Tuesday, February 21, 2006

A Missed Opportunity With Iran

Islamic country said to have notified U.S. in '03 of willingness to negotiate over WMDs, but ex-officials say Bush team didn't want to deal
By Gregory Beals, Special to Newsday
Long Island Newsday
February 19, 2006

In May 2003, shortly after the U.S. military destroyed the army of Saddam Hussein, a fax arrived at the State Department with an Iranian offer to open talks that would include a discussion of weapons of mass destruction.

The one-page document was written by Sadegh Kharazi, Iran's ambassador to France and nephew of Iranian Foreign Minister Kamal Kharazi and passed on by the Swiss ambassador to Tehran, who represented U.S. interests in Iran, a former administration official said.

The official, who saw the document, said it indicated that Iran wanted to negotiate a grand political bargain with the United States that would include everything from Iran's nuclear program to its support for groups that Washington regards as terrorist.

"The Iranians acknowledged that WMD and support for terror were serious causes of concern for us, and they were willing to negotiate," said Flynt Leverett, a former senior director for Middle East affairs at the National Security Council who said he read the document. "The message had been approved by all the highest levels of authority. They wanted us to deal with sanctions, security guarantees, normalization of relations, and support for integration of Iran into the World Trade Organization."

The fax was one of a series of informal soundings that emanated from Tehran in the months after the United States invasion of Iraq. Iran's envoys to Sweden and Britain also began sending signals that the regime was ready to negotiate a deal, according to a former Western diplomat closely familiar with the messages. Iran was sending messages through other back-channels as well, according to Paul Pillar, who served as the CIA's national intelligence officer for the Near East and South Asia from 2000 to 2005.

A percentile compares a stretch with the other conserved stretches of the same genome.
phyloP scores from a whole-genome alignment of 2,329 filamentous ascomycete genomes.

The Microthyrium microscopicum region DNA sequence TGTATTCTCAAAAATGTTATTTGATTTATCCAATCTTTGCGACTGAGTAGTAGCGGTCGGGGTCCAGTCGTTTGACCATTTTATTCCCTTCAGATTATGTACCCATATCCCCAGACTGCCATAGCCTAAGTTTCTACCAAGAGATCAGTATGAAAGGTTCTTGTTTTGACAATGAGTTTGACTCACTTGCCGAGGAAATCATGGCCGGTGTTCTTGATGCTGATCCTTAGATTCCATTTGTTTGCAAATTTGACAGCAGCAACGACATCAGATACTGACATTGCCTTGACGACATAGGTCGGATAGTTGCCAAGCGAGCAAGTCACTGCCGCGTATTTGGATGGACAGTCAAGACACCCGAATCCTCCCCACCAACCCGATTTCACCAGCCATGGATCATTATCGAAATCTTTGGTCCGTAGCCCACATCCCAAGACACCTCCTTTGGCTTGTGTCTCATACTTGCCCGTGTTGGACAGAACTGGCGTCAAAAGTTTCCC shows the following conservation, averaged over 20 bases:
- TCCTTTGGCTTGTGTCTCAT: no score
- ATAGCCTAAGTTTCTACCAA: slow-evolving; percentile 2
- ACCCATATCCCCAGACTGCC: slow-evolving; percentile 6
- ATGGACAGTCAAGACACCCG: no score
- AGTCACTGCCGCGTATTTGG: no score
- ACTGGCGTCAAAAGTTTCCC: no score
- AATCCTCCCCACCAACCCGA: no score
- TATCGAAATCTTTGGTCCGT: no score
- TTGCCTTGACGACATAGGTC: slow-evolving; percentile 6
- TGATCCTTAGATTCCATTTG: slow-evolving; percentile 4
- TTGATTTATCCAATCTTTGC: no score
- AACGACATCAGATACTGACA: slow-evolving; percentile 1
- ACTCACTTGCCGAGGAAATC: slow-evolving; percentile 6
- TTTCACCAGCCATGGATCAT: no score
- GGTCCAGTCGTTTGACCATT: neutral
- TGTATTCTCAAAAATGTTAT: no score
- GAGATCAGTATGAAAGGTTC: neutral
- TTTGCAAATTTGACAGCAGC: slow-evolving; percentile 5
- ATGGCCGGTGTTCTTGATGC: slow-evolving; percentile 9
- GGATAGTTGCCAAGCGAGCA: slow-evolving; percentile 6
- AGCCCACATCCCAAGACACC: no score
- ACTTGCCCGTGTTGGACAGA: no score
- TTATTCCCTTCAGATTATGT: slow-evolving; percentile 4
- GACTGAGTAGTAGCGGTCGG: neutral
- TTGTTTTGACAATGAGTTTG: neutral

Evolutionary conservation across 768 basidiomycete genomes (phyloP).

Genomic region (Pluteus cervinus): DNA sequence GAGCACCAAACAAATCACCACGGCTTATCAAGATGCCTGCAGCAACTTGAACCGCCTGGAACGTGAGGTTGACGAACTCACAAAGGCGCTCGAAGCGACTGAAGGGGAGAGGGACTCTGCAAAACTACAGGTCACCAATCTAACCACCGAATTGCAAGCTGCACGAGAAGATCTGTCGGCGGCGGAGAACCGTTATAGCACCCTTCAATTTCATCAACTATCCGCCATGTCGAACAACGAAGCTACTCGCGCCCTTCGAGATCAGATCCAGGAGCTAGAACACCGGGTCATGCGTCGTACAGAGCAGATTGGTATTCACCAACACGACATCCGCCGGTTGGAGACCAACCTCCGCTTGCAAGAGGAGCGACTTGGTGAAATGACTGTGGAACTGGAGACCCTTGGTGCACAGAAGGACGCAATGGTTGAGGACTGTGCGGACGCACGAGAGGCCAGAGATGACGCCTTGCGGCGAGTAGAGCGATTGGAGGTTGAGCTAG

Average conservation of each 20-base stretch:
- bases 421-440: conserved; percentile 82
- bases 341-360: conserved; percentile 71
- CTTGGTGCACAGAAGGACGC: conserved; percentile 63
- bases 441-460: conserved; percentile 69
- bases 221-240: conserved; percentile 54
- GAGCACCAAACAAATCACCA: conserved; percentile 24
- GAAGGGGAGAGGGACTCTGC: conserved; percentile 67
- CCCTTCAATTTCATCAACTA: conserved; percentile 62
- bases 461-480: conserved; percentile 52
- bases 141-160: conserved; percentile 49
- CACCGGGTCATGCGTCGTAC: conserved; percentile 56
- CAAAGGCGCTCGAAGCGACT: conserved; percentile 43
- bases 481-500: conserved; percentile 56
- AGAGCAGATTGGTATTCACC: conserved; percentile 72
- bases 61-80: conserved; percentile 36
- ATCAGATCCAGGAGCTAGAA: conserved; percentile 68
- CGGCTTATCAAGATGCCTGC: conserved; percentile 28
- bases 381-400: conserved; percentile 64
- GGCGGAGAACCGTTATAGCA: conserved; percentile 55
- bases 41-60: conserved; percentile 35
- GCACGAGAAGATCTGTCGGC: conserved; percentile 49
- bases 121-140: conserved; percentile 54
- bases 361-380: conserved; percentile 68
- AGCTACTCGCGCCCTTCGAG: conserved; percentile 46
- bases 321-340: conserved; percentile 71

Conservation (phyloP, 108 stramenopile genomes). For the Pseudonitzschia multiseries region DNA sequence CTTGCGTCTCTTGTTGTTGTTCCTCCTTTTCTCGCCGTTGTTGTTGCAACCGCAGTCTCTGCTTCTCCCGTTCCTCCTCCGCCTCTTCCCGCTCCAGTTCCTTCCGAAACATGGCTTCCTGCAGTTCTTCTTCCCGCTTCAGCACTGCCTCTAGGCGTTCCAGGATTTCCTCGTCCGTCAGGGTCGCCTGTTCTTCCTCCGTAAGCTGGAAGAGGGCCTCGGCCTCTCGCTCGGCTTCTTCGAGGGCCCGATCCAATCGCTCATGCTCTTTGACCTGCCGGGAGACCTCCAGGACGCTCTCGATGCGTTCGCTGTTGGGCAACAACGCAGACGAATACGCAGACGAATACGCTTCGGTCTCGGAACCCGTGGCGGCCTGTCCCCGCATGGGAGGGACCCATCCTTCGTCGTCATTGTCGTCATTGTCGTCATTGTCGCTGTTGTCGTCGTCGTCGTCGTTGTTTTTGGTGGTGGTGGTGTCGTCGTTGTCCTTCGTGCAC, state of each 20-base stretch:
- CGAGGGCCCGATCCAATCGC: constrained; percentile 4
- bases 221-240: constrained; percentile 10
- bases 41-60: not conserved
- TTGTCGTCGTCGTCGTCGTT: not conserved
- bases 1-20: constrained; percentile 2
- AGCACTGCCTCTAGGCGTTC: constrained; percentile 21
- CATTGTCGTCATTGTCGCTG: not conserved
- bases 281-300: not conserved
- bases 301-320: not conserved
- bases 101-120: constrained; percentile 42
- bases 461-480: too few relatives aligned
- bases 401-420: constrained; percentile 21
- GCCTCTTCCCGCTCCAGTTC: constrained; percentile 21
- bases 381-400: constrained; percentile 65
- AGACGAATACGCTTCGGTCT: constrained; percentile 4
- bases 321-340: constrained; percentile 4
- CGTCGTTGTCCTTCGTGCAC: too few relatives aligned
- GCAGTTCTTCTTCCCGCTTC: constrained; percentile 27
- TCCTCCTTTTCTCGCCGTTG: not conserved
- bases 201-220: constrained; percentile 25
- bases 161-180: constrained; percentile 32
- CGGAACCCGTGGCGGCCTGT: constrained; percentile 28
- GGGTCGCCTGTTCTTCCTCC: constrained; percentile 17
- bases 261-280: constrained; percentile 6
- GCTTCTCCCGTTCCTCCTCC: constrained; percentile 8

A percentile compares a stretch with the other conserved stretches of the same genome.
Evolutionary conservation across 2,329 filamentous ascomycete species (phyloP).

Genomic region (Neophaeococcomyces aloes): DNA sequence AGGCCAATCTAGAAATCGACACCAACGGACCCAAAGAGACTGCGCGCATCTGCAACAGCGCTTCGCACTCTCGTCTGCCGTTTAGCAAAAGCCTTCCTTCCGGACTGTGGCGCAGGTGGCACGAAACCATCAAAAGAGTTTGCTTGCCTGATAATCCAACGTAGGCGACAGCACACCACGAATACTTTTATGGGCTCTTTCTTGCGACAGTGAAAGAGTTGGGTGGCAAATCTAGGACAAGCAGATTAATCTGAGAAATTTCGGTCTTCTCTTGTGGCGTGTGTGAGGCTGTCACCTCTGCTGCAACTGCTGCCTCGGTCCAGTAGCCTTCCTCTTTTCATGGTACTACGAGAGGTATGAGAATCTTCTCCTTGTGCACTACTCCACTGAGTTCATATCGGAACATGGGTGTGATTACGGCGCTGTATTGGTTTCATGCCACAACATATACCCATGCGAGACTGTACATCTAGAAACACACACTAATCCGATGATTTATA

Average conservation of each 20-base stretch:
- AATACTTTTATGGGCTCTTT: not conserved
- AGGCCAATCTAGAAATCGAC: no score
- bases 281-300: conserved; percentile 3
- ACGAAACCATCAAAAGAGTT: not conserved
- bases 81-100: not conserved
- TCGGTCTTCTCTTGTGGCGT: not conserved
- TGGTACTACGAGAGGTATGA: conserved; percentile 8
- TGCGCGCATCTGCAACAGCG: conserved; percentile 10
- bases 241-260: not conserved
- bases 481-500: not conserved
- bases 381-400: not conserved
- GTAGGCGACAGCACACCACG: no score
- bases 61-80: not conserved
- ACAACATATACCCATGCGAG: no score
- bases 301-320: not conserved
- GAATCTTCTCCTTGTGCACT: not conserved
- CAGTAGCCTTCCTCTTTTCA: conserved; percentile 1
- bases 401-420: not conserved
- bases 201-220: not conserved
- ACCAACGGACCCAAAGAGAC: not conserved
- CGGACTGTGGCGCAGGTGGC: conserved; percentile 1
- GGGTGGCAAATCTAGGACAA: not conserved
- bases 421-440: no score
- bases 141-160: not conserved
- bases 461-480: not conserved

"There were several other informed intellectuals who visited Iran at the time," he said. "They were being used to receive and deliver similar sorts of messages. There was an interest in Tehran in engaging and talking."

But the Bush administration was in no mood for conversation or grand political bargains, the former officials said. According to Leverett, who left government in mid-2003, the administration rejected the Iranian probe and instead sent a complaint to Swiss Ambassador Tim Guldimann, saying he had overstepped his role as an intermediary by passing it on in the first place.

Critics, including the two former Bush administration officials, European diplomats, and policy experts, say the United States may have squandered an opportunity to negotiate an end to Iran's nuclear program by not talking with Tehran. According to both Leverett and Pillar, the administration's priority was to avoid negotiations with the regime, out of concern it would imply acceptance of its continuation in office. Since then, Iran's government has become even more conservative, making the prospect of further negotiations more problematic.

"No one at a senior level was willing to push Iran on diplomacy," said Leverett. "Was there at least a chance that we could have gotten something going? Yes, there was a chance."

The State Department disputes that there was ever a prospect for credible direct negotiations with Iran. "The presumption that the regime in Iran is going to change its stripes is specious," said a department spokesman who spoke on condition of anonymity. "Was there a credible approach from the Iranian government with an offer that made any kind of sense? Never at any time ... "

A White House spokesman declined to address the issues surrounding Iran's overtures in 2003. He said, however, Iran had "for years been deceiving the international community and now must live up to their responsibilities under the IAEA [International Atomic Energy Agency] and NPT [Nuclear Non-proliferation Treaty)]."